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Carolyn Iwicki
Graduate Research Assistant
John Custer
Deputy Director, Communications and Data Analytics

GeoSIMEX: A better method for handling geospatial imprecision

Analysts need to find ways to live with the reality of noisy and imprecise geospatial data. GeoSIMEX may be able to help.

January 17, 2019
Carolyn Iwicki, John Custer
This false-color satellite image shows agricultural plots in Saudi Arabia. The advent of high-resolution satellite imagery has made accurate and precise geospatial data more widely available, but researchers must still find ways to work with less precise data. Photo by the European Space Agency, licensed under (CC BY-SA 3.0 IGO).

This false-color satellite image shows agricultural plots in Saudi Arabia. The advent of high-resolution satellite imagery has made accurate and precise geospatial data more widely available, but researchers must still find ways to work with less precise data. Photo by the European Space Agency, licensed under (CC BY-SA 3.0 IGO).

When a team of AidData researchers set out to study the impacts of Chinese development projects on ecologically sensitive areas, a common roadblock emerged: despite researchers’ best efforts, it’s not always possible to know exactly where aid is. While some of the available project records contained precise locations, many could only be traced back to the district or country level. And because China does not publicly disclose its development finance activities, better data was unlikely to be discovered. This led to a natural question: given this was the best data available, what meaningful questions could AidData researchers ask, and how should they do it?

Geospatial imprecision, or a lack of geographic coordinates for a given datapoint, impacts many geospatial datasets available today. In some cases, it is even intentional; for example, to protect anonymity in census or survey datasets. However, this imprecision challenges the ability of researchers to identify just how aid—or any other spatial intervention—impacts its surroundings.

Barriers to geospatial data collection make perfectly precise geospatial data the exception to the rule of “noisy” data with mixed levels of precision. Certain types of data (e.g., budget records) are allocated over entire countries or provinces, not to discrete coordinates. Finding ways to live and work with noisy and imprecise data will strengthen the analytical toolkit and give researchers more options. But how do you perform geospatial analysis on data that wasn’t necessarily meant for it?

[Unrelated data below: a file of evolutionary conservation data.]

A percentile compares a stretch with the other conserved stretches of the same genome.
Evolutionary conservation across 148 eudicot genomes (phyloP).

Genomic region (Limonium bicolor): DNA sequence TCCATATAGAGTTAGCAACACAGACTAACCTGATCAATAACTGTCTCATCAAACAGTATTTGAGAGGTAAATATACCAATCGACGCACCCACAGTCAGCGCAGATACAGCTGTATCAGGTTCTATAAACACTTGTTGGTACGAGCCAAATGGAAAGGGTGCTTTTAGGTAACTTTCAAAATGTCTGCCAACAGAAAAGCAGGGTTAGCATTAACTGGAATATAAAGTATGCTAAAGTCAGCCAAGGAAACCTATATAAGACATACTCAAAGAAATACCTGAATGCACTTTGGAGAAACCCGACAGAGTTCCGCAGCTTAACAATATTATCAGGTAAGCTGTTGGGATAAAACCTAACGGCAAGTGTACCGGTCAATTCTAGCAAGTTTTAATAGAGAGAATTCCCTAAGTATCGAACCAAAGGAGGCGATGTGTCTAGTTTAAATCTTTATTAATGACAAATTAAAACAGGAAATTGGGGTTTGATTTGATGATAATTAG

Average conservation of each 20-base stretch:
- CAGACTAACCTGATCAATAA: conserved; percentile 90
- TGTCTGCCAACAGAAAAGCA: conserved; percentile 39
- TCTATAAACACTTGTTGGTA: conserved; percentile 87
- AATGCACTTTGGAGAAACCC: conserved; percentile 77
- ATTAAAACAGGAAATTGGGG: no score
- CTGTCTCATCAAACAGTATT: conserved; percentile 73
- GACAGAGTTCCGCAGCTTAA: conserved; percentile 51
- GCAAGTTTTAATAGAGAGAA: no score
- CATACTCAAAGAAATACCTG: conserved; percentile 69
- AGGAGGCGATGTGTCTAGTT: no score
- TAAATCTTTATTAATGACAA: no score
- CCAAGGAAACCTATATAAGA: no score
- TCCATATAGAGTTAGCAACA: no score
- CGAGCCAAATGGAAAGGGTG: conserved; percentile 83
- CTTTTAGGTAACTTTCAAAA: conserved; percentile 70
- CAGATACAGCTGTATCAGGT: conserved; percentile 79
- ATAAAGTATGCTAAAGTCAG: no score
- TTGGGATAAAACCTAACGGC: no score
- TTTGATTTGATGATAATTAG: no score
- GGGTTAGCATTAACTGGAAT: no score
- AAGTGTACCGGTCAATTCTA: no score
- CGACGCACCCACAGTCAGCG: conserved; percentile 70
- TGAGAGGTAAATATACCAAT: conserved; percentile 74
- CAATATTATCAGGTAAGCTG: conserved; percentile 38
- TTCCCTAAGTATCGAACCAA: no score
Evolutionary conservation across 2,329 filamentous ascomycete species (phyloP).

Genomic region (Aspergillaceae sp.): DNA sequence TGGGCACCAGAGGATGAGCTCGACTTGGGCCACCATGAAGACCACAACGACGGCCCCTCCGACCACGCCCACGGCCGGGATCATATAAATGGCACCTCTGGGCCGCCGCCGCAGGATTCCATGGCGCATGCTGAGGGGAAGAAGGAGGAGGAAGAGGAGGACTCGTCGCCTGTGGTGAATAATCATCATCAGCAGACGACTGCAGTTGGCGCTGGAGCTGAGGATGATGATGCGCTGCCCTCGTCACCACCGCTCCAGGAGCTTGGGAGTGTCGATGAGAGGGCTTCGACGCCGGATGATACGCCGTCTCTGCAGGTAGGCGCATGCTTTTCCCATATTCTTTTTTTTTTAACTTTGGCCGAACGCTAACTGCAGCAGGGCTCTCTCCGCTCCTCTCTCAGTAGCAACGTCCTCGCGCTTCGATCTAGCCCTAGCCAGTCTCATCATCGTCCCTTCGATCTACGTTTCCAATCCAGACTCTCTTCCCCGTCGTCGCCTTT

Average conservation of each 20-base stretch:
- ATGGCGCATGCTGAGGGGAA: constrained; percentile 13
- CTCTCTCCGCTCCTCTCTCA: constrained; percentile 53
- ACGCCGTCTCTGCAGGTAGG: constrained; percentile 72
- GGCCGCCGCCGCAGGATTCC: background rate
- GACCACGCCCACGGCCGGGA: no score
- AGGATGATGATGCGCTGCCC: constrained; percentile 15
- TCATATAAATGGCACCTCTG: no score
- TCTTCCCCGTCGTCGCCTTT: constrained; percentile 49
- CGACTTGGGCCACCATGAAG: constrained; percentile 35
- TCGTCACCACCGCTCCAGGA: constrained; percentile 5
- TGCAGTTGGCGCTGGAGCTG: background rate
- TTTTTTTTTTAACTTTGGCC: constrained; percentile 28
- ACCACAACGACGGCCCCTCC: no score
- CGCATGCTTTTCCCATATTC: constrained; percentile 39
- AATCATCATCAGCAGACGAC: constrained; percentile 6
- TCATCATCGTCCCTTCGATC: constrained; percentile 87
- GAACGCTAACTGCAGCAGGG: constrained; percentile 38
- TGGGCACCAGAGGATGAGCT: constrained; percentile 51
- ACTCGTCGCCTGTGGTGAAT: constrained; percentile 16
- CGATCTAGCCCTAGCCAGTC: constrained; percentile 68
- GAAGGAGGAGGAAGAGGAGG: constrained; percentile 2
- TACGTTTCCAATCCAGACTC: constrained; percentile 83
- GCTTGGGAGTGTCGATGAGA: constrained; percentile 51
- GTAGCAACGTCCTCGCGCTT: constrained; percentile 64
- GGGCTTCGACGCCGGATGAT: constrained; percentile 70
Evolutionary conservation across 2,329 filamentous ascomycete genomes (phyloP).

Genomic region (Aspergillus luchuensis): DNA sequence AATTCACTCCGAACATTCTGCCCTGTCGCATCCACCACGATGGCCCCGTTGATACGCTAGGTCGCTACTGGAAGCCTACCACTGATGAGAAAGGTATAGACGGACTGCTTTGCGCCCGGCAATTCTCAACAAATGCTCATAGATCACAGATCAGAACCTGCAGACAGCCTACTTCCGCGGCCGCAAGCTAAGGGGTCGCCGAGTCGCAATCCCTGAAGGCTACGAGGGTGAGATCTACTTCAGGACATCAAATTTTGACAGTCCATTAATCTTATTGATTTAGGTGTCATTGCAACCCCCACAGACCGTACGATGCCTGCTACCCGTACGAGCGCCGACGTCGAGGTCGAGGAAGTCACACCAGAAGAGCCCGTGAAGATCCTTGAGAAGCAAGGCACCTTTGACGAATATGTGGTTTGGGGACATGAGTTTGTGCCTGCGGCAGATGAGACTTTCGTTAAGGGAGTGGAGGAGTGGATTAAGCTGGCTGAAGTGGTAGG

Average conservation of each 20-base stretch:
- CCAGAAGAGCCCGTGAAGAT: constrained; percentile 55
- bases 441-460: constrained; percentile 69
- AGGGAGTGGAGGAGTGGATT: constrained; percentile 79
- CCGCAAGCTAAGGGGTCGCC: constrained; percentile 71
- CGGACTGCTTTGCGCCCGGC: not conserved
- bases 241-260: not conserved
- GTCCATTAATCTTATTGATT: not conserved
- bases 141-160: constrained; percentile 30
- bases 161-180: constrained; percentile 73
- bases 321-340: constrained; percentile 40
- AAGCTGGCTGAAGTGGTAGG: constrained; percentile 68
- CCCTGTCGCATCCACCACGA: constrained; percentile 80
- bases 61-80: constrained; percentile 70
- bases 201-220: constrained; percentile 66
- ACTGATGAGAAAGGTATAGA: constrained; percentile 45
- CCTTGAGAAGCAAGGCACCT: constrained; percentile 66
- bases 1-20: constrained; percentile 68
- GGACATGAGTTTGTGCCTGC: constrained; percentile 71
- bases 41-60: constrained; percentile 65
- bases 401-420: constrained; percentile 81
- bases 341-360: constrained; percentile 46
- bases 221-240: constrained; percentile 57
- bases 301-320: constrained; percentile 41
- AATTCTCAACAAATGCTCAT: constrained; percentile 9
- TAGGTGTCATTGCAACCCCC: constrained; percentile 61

One promising way forward is GeoSIMEX, a new analytical model developed at AidData that directly accounts for geospatial imprecision, without making potentially false assumptions or wasting imprecise data. An application of GeoSIMEX to analyze the impact of Chinese aid on land cover was recently published in the journal Development Engineering.

What is GeoSIMEX?

GeoSIMEX is a geospatially-adapted simulation and extrapolation (SIMEX) model available as an R package through AidData’s GEO program. It helps research models establish a relationship between measurement error and covariate bias introduced by geospatial uncertainty—an approach that is particularly useful if an analyst or researcher wants to estimate the impact of an intervention. This helps research models to avoid making false predictions because they unintentionally ignored a hidden source of bias: geospatial uncertainty.  

How does GeoSIMEX help researchers deal with spatial imprecision?

GeoSIMEX establishes a trendline for measurement error due to spatial imprecision by simulating additional measurement error, and then extrapolating backwards to a theoretical condition of no error to get a range of possible values for the model’s predicted outcome.

Here’s a visual explanation of the technique, simplified from Figure 3 in the article in Development Engineering.

The figures above illustrate the relationship between the geographical precision of data and how strongly the model can explain reality. As spatial locations become less precise, the model gets noisier and it’s harder to see what’s going on. Conversely, more precise data means that the model is able to estimate what’s going on with more accuracy. By intentionally making a model noisier than it really is, we can start to understand the relationship between imprecision and the truth—essentially using increased imprecision to our advantage.